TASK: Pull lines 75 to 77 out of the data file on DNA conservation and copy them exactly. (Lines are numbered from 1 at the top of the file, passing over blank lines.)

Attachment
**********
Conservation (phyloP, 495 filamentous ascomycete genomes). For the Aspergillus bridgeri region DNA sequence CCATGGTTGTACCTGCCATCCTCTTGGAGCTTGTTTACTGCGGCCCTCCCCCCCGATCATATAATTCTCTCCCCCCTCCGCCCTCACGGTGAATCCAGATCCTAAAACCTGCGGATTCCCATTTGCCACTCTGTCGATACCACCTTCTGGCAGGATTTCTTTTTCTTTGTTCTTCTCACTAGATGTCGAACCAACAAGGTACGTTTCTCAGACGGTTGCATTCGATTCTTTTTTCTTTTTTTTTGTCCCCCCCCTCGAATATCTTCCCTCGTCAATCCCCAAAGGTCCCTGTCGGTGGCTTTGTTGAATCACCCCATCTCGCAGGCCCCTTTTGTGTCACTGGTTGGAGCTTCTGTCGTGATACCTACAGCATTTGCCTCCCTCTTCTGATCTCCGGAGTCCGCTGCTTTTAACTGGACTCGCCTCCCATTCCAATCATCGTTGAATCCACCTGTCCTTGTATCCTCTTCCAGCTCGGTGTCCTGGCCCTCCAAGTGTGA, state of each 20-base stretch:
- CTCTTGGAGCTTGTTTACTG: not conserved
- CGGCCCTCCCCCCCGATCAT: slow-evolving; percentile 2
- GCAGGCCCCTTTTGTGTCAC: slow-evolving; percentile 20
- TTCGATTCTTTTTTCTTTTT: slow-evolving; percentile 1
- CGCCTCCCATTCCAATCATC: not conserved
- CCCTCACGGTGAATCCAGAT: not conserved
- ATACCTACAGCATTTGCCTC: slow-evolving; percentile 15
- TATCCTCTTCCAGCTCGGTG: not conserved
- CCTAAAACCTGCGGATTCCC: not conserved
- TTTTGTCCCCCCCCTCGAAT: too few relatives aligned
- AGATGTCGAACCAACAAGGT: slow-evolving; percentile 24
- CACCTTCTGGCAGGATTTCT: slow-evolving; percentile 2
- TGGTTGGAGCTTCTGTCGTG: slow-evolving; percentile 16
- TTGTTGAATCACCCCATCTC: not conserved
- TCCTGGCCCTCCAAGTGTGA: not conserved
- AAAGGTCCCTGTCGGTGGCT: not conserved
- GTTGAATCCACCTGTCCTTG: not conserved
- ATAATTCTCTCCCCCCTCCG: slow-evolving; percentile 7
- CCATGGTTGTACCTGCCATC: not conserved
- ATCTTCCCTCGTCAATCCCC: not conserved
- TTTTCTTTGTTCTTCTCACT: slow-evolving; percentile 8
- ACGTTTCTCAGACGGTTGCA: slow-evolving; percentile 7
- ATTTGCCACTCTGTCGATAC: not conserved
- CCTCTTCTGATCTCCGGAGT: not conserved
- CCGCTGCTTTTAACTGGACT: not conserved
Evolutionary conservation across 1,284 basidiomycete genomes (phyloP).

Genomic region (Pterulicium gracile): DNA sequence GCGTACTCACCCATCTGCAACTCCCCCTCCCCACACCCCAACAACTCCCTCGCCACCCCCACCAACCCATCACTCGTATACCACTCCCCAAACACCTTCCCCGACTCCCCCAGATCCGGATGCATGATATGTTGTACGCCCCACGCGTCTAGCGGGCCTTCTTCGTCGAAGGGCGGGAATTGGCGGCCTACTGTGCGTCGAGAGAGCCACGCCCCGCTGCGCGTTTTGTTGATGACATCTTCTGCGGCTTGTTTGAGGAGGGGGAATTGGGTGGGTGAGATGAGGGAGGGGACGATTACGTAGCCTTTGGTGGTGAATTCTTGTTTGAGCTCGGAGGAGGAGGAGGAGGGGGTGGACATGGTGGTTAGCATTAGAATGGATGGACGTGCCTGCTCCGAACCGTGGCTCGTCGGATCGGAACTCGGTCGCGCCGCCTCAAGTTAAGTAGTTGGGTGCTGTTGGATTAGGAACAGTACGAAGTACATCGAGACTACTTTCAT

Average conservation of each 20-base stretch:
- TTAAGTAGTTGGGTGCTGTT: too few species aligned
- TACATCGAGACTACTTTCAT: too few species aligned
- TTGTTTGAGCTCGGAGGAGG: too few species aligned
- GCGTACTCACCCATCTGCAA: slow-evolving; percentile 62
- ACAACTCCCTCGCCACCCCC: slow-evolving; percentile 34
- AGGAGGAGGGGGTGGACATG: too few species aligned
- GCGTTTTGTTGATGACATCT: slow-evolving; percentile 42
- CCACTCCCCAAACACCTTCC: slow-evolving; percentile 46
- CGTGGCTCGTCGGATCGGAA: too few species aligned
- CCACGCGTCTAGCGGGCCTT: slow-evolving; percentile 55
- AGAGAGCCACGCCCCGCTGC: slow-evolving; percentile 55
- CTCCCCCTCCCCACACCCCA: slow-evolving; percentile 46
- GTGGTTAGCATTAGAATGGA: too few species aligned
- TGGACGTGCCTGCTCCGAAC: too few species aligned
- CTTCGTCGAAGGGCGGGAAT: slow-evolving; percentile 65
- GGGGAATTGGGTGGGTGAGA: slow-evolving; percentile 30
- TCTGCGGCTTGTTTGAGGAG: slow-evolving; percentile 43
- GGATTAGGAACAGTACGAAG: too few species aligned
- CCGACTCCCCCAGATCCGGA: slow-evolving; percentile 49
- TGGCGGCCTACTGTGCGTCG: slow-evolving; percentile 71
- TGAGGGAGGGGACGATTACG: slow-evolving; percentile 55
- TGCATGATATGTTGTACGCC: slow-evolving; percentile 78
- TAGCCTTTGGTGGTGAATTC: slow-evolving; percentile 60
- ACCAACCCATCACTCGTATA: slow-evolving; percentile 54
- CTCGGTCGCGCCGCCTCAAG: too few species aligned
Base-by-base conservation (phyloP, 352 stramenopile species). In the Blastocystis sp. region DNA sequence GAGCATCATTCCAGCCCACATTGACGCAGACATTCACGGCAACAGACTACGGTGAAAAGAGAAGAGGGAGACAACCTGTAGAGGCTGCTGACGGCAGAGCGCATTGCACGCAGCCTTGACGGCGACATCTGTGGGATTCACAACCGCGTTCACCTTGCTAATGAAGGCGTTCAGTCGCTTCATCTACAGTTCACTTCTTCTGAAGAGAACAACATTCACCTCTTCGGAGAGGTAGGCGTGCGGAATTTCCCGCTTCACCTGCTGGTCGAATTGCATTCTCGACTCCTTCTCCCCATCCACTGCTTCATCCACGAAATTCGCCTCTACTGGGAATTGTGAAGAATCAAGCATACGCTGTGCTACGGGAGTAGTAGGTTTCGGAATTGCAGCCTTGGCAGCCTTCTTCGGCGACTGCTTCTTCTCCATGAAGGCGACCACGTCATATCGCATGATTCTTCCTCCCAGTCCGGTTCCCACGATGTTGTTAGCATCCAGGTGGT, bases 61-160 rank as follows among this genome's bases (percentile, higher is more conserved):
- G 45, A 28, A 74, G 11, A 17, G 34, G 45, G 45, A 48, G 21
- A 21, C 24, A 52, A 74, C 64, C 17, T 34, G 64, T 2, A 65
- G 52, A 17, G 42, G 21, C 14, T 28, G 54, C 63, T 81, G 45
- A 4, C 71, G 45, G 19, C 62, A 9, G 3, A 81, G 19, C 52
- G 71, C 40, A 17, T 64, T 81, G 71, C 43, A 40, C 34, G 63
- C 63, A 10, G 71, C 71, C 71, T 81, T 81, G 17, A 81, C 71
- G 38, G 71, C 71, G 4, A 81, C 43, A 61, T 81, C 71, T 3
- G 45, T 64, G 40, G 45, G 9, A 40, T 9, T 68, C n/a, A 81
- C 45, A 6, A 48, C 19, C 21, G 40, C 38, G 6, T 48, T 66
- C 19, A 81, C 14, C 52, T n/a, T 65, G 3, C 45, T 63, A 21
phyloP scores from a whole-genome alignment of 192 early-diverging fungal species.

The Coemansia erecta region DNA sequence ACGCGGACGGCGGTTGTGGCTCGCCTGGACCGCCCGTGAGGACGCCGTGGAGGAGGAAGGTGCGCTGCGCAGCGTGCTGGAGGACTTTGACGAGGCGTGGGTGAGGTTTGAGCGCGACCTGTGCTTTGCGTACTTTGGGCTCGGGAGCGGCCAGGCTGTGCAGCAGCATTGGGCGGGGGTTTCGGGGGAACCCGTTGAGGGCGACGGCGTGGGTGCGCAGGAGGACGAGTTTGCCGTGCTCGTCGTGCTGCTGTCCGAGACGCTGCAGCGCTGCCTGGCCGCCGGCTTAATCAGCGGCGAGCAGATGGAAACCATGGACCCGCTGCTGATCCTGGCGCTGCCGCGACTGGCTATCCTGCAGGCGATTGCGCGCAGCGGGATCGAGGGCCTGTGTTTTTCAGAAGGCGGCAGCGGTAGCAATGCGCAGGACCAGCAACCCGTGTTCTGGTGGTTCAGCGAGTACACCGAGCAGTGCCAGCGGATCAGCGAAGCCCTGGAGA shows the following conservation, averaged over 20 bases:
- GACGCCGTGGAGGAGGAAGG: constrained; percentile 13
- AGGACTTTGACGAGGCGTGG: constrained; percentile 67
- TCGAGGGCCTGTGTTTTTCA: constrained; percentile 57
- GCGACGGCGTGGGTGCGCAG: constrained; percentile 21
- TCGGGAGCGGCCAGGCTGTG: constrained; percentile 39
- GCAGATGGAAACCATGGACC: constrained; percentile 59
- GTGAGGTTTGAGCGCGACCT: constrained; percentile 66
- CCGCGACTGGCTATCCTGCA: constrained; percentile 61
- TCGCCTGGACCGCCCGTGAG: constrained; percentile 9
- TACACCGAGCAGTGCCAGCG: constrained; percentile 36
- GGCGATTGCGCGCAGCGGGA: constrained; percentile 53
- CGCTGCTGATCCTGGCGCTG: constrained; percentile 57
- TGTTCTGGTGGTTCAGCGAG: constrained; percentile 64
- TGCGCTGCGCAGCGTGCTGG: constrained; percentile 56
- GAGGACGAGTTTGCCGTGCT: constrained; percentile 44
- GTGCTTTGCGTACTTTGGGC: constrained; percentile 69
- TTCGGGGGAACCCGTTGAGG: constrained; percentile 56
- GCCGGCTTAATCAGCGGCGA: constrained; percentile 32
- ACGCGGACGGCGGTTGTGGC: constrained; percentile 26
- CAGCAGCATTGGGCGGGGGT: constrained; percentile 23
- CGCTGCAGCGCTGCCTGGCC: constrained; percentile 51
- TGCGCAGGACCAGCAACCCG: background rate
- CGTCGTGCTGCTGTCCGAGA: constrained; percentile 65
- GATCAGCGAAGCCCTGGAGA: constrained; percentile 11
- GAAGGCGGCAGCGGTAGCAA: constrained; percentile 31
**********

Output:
- CCGCGACTGGCTATCCTGCA: constrained; percentile 61
- TCGCCTGGACCGCCCGTGAG: constrained; percentile 9
- TACACCGAGCAGTGCCAGCG: constrained; percentile 36